Compensation: a company relying on manual processes to manage variable compensation can easily end up in hot water and out of favor with employees, auditors and investors.


There are few things more important to a company's top- and bottom-line results than sales compensation. After all, sales are the lifeblood of any business, and sales compensation is the primary vehicle to inspire motivation and reward sales success. It also happens to be one of the biggest cost centers in most organizations. In fact, in the U.S. alone, companies spend more than $800 billion on sales compensation annually--three times more than the amount spent on advertising, and $100 billion more than the government spends on national defense.

Yet even as businesses turn to enterprise systems to streamline key processes and achieve better results, when it comes to managing variable compensation, most continue to rely heavily on time-consuming, manual-based spreadsheets. In doing so, CFOs are exposing their businesses to the seven deadly risks of compensation:


It is on the shoulders of the CFO to ensure a company has strong internal controls. Given that in most businesses the majority of the cost structure is in salaries, variable compensation is an area demanding close attention. If finance doesn't have a good handle on sales compensation, there is a significant risk of having a material control weakness.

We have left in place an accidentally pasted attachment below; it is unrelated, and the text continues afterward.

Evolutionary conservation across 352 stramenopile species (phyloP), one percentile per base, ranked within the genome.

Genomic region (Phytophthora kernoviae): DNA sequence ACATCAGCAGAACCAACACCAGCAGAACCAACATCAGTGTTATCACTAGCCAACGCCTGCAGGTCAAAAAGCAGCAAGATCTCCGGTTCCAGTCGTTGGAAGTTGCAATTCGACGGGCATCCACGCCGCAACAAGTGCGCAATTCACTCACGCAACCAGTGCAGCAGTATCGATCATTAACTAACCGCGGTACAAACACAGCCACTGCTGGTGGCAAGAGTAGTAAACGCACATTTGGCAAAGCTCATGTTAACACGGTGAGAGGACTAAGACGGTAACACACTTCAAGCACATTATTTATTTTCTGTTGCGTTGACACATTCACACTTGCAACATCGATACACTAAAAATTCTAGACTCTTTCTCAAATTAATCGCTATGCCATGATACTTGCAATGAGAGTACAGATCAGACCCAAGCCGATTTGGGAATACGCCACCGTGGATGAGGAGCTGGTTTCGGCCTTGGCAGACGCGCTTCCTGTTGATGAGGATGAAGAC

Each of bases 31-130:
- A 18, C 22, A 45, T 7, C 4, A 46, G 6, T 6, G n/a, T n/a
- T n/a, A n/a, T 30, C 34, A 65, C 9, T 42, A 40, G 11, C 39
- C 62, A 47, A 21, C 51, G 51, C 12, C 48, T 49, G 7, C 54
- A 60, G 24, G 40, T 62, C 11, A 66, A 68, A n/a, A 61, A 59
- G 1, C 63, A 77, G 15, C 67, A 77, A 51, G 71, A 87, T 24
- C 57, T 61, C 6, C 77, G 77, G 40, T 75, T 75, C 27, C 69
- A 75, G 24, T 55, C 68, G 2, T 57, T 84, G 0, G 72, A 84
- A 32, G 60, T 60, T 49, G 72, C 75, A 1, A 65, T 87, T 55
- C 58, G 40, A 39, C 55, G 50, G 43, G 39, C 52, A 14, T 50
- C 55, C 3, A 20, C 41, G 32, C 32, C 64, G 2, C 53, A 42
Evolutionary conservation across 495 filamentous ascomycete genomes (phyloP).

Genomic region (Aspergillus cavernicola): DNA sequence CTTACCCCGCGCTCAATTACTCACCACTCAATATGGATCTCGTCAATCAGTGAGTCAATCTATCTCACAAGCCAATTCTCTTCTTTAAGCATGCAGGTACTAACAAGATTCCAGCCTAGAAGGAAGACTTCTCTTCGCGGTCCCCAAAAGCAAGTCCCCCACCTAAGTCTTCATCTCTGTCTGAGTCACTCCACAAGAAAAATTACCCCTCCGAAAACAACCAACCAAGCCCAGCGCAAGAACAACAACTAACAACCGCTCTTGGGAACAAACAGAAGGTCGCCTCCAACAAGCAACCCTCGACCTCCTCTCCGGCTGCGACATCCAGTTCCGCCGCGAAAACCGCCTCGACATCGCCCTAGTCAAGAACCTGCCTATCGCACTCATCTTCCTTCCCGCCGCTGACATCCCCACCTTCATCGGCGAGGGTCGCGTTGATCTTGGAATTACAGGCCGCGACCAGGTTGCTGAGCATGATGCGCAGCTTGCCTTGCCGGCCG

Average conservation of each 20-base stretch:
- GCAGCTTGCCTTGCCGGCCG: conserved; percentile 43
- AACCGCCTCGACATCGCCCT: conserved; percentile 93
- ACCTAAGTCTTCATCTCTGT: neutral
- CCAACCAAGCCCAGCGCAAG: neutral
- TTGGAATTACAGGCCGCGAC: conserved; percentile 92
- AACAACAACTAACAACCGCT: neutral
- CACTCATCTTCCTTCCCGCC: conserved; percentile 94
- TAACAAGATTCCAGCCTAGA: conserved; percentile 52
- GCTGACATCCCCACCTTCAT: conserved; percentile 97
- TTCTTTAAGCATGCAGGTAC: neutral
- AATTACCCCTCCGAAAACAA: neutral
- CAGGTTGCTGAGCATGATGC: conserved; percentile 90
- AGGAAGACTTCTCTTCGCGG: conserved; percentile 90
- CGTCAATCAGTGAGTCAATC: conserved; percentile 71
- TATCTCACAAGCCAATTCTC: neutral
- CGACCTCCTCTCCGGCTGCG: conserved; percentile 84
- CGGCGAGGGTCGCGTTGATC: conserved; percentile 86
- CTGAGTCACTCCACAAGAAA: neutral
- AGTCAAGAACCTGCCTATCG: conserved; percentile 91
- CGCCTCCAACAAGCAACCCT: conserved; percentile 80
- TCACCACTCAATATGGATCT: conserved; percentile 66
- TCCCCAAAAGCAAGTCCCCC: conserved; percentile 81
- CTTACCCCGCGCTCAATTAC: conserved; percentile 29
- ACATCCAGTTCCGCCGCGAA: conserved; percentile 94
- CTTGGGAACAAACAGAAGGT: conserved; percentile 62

ASK YOURSELF: What carnage could non-compliance cause my business in cost and reputation? How do I know what impact sales compensation is having on my compliance?


Spreadsheet-based processes are notoriously error-prone. According to Gartner Group, managing compensation through such manual processes is subject to an error rate of anywhere between 3 percent to 8 percent. For a larger company, it might be even higher. Run those percentages against a million-$ cost center with just 10 sales reps, and it is easy to see how managing commissions on spreadsheets can end up costing a company significantly in over- and underpayments.

ASK YOURSELF: What are errors in my current spreadsheet-based system costing my business? How would I know if errors were occurring?


As noted above, spreadsheets are prone to errors. Not only is this an issue in paying commissions, but also in forecasting future commissions and how they play into the overall financial numbers. In the worst of cases, this can cause earnings-per-share projections to be materially off-target, which of course rebounds on the company's stock price and the CFOs reputation. The jeopardy here is not just confined to bad...

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